Nextdoor are three much bigger machines, sufficiently tall that you can climb various sets of stairs to view them at beam, cylinder or engine level. On the day of my visit only the Boulton & Watt engine, an 1820 survivor transplanted from Chelsea, was being demonstrated. While one volunteer gave us a rundown of the museum's history, his colleague flipped various levers with rhythmic precision until the mechanism ran steadily without human intervention. Above our heads a 15 ton beam rose, tripped and fell, forcing several gallons of water into a pondlike sump below. Such majestic power once helped to keep parts of London's water supply cholera-free.

Grand Junction 90 inch EngineAlong another corridor, crammed within a pair of narrow yet lofty brick chambers, stand the museum's Cornish Engines. One of these is the world's largest surviving single cylinder beam engine, and the other is the largest working beam engine in the world. Not bad for suburban Brentford. Again there's up-close access on three floors (but this time climbing to the top deck alongside the twin beams gave me an unexpected attack of vertigo). They're both monstrous and magnificent, even when stationary, with pipes and cylinders agleam. Add in venting steam and thrusting rods, on the rare occasions the 90 inch engine is actually fired up, and the experience is one to remember.

Follow the right path downstairs in this maze of a building and you'll find the Water For Life Gallery - a relatively modern display which details the history of water supply and usage in London. Not the sort of attraction you'd normally travel miles to see, and not quite the "fascinating story" the museum's literature promises, but interesting enough if you've ever wondered why the stuff that gushes out of your household tap doesn't kill you. I liked the lengthy wall collage comprising a century of domestic appliances, from hip bath via washing machine to foot spa. There were also special interactive bits for kids, including a robot sewercam and a twirly filtration jar, although nothing that could complete with the steaming whirring engines elsewhere.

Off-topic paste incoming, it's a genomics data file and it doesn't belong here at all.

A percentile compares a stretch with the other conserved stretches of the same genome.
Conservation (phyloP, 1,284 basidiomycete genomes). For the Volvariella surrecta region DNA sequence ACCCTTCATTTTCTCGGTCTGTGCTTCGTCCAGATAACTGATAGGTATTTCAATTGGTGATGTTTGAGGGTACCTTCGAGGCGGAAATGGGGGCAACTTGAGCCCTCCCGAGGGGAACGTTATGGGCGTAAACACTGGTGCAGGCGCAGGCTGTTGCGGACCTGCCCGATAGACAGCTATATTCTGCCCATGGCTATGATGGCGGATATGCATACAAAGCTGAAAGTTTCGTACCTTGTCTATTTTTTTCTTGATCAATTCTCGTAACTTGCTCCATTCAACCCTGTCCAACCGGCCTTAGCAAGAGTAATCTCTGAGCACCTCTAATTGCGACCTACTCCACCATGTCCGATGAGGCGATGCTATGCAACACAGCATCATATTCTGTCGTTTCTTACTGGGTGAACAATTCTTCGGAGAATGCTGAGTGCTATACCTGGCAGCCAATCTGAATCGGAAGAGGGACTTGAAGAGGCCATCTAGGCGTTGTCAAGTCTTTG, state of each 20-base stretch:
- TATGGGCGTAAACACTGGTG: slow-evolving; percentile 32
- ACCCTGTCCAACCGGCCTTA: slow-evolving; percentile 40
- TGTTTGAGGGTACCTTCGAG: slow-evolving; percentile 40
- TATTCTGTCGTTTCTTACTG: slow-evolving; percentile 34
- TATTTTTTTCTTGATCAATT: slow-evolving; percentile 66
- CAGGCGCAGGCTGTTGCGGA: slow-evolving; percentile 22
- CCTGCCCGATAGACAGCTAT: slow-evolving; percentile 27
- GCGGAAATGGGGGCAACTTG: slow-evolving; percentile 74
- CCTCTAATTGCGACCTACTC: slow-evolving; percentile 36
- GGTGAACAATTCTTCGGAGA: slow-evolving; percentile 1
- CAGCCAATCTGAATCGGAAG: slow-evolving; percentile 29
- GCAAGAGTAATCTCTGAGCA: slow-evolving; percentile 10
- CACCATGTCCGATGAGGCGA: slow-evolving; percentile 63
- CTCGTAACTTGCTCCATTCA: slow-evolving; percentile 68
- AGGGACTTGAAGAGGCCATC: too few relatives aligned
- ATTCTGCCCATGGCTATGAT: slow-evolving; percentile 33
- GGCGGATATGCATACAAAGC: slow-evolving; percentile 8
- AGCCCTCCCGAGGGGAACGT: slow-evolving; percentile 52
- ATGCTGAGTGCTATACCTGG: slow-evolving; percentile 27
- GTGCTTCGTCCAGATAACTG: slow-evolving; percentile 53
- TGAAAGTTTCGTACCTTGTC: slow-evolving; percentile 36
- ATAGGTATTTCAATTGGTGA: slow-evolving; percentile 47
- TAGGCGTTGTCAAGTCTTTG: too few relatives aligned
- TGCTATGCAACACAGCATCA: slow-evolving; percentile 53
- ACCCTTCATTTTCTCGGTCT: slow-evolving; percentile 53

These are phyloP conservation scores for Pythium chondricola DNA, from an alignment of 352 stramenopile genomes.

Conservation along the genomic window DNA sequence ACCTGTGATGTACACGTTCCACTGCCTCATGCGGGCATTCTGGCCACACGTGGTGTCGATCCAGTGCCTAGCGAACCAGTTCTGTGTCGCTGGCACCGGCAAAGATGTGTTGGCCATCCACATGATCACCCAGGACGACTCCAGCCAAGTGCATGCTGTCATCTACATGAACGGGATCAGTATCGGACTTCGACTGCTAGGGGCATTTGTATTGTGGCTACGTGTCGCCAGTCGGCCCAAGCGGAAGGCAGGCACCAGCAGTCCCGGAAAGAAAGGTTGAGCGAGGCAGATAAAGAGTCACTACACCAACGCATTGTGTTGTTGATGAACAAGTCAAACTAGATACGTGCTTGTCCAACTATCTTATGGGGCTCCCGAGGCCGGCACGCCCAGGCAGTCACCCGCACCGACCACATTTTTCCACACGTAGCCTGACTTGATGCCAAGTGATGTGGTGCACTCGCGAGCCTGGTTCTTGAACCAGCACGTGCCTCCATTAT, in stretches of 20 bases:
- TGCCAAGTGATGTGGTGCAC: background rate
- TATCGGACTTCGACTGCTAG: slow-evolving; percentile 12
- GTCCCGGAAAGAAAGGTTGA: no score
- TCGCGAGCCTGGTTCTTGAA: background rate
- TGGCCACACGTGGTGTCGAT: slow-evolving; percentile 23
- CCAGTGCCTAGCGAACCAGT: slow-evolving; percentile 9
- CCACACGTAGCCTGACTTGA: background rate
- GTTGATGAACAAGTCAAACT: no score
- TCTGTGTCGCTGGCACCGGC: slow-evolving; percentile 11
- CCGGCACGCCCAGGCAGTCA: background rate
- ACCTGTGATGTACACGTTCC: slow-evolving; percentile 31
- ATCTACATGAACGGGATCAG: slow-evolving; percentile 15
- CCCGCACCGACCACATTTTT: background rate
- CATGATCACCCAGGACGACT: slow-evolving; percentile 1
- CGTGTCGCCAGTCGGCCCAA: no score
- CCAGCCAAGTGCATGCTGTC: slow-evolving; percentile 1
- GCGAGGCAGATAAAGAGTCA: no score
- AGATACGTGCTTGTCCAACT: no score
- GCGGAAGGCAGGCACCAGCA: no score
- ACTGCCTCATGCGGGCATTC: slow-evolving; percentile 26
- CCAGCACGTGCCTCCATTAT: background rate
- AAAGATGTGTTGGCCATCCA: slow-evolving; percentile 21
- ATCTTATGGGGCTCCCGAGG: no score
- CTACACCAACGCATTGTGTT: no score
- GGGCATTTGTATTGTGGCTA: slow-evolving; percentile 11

Kew Steam RailwayAnd there's more. A 400 yard steam railway operates around the edge of the site (the only fully operational steam railway in London) and visitors can hop on the back for a light chug through the backyard. I was hoping for a ride on the last train before lunch, but the rear carriages were 90% full of excited families who didn't look like they'd appreciate an obvious non-Dad squeezing in. Instead I made do looking at a stationary waterwheel, and nosing into some deserted workshops, and listening to the history of the standpipe tower via an old telephone.

Time your visit carefully. Not all of the old engines are in steam every day, indeed many are open on special occasions only. Weekdays tend to be quiet, and Sundays tend to have more going on than Saturdays. The last weekend of the month is usually the best time to visit, although watch out for various extra events at other times (model railway shows, wartime reconstructions, Meccano rallies, that sort of thing).

And keep your ticket. Entrance may be fairly pricey but admission lasts for twelve months, so if one particular engine's not running you can come back on another day when it is. Who knows, you might even decide you like the place so much that you sign up as a volunteer, and then you can come back and get your hands greasy whenever you like. I won't be going quite that far, but I'll certainly be giving my ticket another outing.
by train: Kew Bridge  by tube: Gunnersbury  by bus: 65, 237, 267, 391

K is also for...
» Keats' House (closed for refurbishment until later this year)
» Kelmscott House (William Morris's home) (occasionally slightly open)
» Kempton Park Pumping Station and Steam Museum (I've been) (verily, Hounslow is blessed with steam engines)
» Kensington Palace (I've been no closer than Diana's gates)
» Kenwood House (I've been)
» Kinetica Museum (not-many moving sculptures in Spitalfields)
» Kings Place (newly-opened galleries at Guardian HQ)
» Kingston Museum (waiting for a jamjar moment)
» Kirkaldy Testing Museum (I've been)